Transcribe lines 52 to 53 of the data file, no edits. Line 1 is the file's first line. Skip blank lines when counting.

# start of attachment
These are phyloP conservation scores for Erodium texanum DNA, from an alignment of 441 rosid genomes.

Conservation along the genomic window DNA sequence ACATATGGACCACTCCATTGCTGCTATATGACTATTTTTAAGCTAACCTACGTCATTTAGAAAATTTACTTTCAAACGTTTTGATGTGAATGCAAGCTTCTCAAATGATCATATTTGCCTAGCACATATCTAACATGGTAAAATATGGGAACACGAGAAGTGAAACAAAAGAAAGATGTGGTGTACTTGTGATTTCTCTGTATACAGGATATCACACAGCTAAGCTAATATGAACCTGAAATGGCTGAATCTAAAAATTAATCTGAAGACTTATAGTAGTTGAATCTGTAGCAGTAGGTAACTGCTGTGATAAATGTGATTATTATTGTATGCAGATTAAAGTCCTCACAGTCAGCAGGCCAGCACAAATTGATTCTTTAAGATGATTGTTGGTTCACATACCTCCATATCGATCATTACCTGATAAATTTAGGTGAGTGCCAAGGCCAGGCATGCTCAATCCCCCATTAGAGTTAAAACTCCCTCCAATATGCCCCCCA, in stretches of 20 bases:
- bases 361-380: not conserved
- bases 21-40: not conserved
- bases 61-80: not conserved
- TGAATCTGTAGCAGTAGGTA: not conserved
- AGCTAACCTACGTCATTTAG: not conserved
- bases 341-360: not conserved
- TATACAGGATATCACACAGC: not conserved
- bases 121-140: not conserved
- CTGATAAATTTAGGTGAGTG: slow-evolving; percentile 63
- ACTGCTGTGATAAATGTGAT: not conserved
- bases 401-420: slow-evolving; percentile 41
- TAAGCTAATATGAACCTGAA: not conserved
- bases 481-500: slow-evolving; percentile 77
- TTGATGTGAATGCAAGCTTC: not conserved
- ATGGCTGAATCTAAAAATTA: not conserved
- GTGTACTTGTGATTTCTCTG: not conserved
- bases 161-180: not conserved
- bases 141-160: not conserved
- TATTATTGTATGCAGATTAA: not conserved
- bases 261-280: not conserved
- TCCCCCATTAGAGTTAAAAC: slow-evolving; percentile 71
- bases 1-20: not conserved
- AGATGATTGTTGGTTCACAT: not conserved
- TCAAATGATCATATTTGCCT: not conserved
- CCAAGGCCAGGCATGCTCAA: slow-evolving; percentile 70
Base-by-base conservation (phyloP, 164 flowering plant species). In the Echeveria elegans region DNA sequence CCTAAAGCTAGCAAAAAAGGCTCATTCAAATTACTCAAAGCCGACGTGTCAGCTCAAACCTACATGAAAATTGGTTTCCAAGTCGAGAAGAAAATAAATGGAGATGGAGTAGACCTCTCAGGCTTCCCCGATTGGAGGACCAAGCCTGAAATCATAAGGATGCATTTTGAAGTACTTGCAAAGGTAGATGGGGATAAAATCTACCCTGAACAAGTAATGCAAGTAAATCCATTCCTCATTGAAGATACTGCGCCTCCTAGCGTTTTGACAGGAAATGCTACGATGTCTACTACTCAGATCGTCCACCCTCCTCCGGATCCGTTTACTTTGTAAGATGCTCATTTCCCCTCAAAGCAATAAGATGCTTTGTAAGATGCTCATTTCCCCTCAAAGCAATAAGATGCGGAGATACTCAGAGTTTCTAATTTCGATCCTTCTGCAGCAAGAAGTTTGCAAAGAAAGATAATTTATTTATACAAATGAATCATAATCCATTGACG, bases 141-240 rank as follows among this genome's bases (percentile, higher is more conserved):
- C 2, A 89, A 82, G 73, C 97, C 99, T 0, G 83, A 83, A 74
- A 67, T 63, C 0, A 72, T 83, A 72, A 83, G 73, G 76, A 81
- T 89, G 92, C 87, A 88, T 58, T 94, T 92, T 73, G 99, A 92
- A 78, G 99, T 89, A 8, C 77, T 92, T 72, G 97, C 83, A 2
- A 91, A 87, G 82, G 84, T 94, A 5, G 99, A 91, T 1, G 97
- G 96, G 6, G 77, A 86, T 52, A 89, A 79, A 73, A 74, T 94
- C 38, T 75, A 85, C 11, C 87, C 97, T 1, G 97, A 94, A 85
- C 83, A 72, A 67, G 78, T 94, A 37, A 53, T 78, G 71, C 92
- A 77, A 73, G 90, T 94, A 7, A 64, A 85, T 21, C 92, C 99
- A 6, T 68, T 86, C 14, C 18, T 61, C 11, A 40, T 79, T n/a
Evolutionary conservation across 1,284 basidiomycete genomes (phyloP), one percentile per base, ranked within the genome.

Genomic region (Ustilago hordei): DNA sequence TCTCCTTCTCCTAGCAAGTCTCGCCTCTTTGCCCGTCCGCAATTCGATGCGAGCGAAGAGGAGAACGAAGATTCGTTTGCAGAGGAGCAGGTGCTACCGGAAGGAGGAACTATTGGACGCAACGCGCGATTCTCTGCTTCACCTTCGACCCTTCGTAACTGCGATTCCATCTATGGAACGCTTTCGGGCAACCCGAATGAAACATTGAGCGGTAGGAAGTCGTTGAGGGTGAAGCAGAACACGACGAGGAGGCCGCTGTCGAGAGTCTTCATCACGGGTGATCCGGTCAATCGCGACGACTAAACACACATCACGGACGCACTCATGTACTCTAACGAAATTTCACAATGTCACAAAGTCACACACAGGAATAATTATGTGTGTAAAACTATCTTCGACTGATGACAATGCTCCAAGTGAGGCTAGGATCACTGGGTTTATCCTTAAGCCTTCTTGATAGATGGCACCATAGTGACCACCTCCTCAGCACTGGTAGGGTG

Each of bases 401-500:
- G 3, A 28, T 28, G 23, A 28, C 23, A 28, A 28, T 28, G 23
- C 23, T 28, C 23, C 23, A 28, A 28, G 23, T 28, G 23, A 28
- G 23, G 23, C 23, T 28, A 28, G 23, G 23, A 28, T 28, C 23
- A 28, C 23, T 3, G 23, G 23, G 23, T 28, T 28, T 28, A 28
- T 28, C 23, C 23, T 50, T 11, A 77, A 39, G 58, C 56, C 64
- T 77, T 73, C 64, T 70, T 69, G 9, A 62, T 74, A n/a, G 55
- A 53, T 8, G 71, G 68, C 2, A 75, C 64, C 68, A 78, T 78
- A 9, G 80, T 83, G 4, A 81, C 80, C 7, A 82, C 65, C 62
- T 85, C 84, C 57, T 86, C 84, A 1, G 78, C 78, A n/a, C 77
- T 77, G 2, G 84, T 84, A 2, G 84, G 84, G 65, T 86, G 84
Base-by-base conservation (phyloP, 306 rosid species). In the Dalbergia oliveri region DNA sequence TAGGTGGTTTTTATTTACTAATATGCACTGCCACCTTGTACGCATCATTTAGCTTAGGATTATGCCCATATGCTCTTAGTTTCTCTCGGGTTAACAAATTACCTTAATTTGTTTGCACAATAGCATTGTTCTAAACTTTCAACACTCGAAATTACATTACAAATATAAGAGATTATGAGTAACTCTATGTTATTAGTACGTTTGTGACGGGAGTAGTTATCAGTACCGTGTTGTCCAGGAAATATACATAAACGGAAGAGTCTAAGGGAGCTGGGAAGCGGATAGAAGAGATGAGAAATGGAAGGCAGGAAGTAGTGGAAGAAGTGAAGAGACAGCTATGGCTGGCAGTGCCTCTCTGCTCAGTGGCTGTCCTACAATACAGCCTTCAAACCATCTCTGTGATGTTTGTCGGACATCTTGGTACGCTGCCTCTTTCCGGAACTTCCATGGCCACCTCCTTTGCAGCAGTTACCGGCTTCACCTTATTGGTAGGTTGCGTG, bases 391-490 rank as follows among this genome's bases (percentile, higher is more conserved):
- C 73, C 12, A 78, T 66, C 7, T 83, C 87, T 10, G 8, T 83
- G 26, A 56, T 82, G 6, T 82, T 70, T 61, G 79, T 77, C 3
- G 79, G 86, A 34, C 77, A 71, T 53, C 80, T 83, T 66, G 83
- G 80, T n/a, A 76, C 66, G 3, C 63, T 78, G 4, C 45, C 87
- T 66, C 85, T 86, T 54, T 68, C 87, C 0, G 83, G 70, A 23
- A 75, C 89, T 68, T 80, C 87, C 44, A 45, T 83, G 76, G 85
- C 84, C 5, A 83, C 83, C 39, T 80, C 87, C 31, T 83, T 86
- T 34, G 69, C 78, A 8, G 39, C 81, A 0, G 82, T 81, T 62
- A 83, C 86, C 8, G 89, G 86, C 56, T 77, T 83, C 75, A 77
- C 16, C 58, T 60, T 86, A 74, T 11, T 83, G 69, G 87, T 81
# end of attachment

Base-by-base conservation (phyloP, 306 rosid species). In the Dalbergia oliveri region DNA sequence TAGGTGGTTTTTATTTACTAATATGCACTGCCACCTTGTACGCATCATTTAGCTTAGGATTATGCCCATATGCTCTTAGTTTCTCTCGGGTTAACAAATTACCTTAATTTGTTTGCACAATAGCATTGTTCTAAACTTTCAACACTCGAAATTACATTACAAATATAAGAGATTATGAGTAACTCTATGTTATTAGTACGTTTGTGACGGGAGTAGTTATCAGTACCGTGTTGTCCAGGAAATATACATAAACGGAAGAGTCTAAGGGAGCTGGGAAGCGGATAGAAGAGATGAGAAATGGAAGGCAGGAAGTAGTGGAAGAAGTGAAGAGACAGCTATGGCTGGCAGTGCCTCTCTGCTCAGTGGCTGTCCTACAATACAGCCTTCAAACCATCTCTGTGATGTTTGTCGGACATCTTGGTACGCTGCCTCTTTCCGGAACTTCCATGGCCACCTCCTTTGCAGCAGTTACCGGCTTCACCTTATTGGTAGGTTGCGTG, bases 391-490 rank as follows among this genome's bases (percentile, higher is more conserved):
- C 73, C 12, A 78, T 66, C 7, T 83, C 87, T 10, G 8, T 83